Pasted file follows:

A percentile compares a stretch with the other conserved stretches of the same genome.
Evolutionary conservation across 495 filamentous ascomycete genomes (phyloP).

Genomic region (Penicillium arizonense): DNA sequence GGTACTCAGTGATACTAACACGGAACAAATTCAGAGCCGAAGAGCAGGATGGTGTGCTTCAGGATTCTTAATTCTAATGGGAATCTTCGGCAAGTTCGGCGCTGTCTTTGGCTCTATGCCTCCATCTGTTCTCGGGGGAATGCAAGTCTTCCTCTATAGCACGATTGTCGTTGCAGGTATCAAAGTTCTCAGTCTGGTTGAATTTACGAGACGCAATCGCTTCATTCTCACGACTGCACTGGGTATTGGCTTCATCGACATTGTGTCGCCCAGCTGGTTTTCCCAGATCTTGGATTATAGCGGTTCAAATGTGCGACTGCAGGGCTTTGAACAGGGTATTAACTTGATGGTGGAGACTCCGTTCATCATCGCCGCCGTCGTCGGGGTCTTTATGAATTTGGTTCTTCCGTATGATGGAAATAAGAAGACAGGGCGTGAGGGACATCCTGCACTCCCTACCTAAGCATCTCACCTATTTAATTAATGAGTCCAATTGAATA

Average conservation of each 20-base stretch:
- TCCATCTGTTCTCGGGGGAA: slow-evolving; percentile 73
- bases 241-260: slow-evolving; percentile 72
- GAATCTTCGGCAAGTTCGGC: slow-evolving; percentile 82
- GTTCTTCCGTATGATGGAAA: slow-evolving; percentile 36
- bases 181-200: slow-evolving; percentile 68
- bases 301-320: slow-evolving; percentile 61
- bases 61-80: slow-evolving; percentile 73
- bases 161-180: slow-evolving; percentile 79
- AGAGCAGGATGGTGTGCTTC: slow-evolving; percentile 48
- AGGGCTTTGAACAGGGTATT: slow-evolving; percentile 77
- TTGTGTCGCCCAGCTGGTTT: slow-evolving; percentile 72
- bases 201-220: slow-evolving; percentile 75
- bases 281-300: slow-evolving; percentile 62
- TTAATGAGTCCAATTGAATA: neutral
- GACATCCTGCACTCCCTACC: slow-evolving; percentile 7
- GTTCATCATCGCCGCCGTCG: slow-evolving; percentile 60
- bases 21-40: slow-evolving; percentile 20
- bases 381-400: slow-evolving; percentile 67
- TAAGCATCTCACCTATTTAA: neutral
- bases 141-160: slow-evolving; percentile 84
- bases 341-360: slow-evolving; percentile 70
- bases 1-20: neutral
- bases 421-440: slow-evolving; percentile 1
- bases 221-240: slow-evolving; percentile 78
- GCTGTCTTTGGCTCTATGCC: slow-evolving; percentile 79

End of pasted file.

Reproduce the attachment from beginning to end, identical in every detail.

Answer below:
A percentile compares a stretch with the other conserved stretches of the same genome.
Evolutionary conservation across 495 filamentous ascomycete genomes (phyloP).

Genomic region (Penicillium arizonense): DNA sequence GGTACTCAGTGATACTAACACGGAACAAATTCAGAGCCGAAGAGCAGGATGGTGTGCTTCAGGATTCTTAATTCTAATGGGAATCTTCGGCAAGTTCGGCGCTGTCTTTGGCTCTATGCCTCCATCTGTTCTCGGGGGAATGCAAGTCTTCCTCTATAGCACGATTGTCGTTGCAGGTATCAAAGTTCTCAGTCTGGTTGAATTTACGAGACGCAATCGCTTCATTCTCACGACTGCACTGGGTATTGGCTTCATCGACATTGTGTCGCCCAGCTGGTTTTCCCAGATCTTGGATTATAGCGGTTCAAATGTGCGACTGCAGGGCTTTGAACAGGGTATTAACTTGATGGTGGAGACTCCGTTCATCATCGCCGCCGTCGTCGGGGTCTTTATGAATTTGGTTCTTCCGTATGATGGAAATAAGAAGACAGGGCGTGAGGGACATCCTGCACTCCCTACCTAAGCATCTCACCTATTTAATTAATGAGTCCAATTGAATA

Average conservation of each 20-base stretch:
- TCCATCTGTTCTCGGGGGAA: slow-evolving; percentile 73
- bases 241-260: slow-evolving; percentile 72
- GAATCTTCGGCAAGTTCGGC: slow-evolving; percentile 82
- GTTCTTCCGTATGATGGAAA: slow-evolving; percentile 36
- bases 181-200: slow-evolving; percentile 68
- bases 301-320: slow-evolving; percentile 61
- bases 61-80: slow-evolving; percentile 73
- bases 161-180: slow-evolving; percentile 79
- AGAGCAGGATGGTGTGCTTC: slow-evolving; percentile 48
- AGGGCTTTGAACAGGGTATT: slow-evolving; percentile 77
- TTGTGTCGCCCAGCTGGTTT: slow-evolving; percentile 72
- bases 201-220: slow-evolving; percentile 75
- bases 281-300: slow-evolving; percentile 62
- TTAATGAGTCCAATTGAATA: neutral
- GACATCCTGCACTCCCTACC: slow-evolving; percentile 7
- GTTCATCATCGCCGCCGTCG: slow-evolving; percentile 60
- bases 21-40: slow-evolving; percentile 20
- bases 381-400: slow-evolving; percentile 67
- TAAGCATCTCACCTATTTAA: neutral
- bases 141-160: slow-evolving; percentile 84
- bases 341-360: slow-evolving; percentile 70
- bases 1-20: neutral
- bases 421-440: slow-evolving; percentile 1
- bases 221-240: slow-evolving; percentile 78
- GCTGTCTTTGGCTCTATGCC: slow-evolving; percentile 79